Prevent Errors With COVID-19 Boosters and Flu Vaccinations

You can be ready to manage competing demands and prevent errors as COVID-19 boosters and flu vaccines overlap this fall.

Continue to work as a team to organize and delegate tasks...such as prepping supplies and paperwork, drawing up doses, and administering immunizations. Discuss how to involve students and interns.

Train colleagues to use checklists, charts, etc...not memory. Date reference materials...and have a point person keep them current.

Promote online limit the load of walk-ins.

Resist the urge to skip breaks...running on empty can increase the risk of burnout and mistakes. If needed, remind patients and colleagues that the priority is always safety.

To limit product mix-ups, separate vaccines using labeled containers or shelves...or even different fridges or freezers.

Don’t rely on cap color alone to differentiate unused vials. Read labels closely...scan barcodes...and consider using colored stickers.

For example, Pfizer-BioNTech COVID-19 vials for age 12 and up have gray caps and labels for the primary series AND bivalent booster.

And the Moderna bivalent booster has a dark blue cap...just like monovalent Moderna vials for ages 6 months to 5 years and 6 to 11 years.

Plus the Moderna product for the primary series in kids 6 to 11 and previously for monovalent boosters in adults may say “booster doses only.” Mark these “kids 6 to 11” they’re not used for adult boosters.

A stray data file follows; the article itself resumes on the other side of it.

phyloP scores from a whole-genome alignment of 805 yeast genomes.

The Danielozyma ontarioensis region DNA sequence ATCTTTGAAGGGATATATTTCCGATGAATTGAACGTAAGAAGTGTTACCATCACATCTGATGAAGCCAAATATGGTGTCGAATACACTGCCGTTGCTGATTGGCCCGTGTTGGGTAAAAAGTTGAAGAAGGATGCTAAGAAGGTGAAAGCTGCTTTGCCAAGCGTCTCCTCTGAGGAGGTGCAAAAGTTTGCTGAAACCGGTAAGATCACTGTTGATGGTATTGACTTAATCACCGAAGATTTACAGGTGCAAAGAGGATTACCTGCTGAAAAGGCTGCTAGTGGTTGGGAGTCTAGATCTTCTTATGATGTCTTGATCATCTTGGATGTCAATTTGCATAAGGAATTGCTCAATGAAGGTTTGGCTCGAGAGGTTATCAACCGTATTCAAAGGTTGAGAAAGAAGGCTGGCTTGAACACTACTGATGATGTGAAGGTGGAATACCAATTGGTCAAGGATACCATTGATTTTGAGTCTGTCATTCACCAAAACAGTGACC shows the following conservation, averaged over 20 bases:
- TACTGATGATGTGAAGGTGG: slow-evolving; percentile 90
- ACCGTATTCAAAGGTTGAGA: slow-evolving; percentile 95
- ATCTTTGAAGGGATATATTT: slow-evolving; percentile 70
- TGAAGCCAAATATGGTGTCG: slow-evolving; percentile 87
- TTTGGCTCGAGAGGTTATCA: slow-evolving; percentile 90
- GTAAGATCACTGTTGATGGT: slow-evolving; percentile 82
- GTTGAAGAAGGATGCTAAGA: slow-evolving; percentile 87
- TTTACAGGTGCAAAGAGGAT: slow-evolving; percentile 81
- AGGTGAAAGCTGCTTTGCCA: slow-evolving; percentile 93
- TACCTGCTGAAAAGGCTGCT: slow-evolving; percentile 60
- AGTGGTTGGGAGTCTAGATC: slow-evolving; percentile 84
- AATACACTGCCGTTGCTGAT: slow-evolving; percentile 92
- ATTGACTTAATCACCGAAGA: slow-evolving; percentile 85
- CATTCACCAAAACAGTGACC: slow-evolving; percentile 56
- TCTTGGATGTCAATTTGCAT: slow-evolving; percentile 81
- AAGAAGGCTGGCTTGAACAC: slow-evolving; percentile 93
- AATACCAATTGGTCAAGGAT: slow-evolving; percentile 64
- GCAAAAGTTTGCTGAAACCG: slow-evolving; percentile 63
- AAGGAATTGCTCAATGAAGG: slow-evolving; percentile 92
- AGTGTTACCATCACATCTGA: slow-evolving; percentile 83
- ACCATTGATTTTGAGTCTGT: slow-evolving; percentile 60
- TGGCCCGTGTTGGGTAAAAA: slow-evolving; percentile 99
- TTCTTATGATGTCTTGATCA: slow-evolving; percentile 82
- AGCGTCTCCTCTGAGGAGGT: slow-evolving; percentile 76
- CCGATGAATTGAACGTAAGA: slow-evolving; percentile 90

As a best practice, label syringes as each dose is drawn up.

If you’re a trained immunizer, take only the vaccines you need to the administration area...for 1 patient at a time.

Ask open-ended questions to confirm that you have the right patient (name, birth date, etc)...and right vaccine (product, dose, etc).

Also ask the patient to read the syringe label if practical.

Find more strategies to help prevent vaccine errors in our resource, The Basics of Immunization and Vaccines...and look into our PTU Elite: Immunizations program for training on administration.

Key References

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Pharmacy Technician's Letter. October 2022, No. 381002

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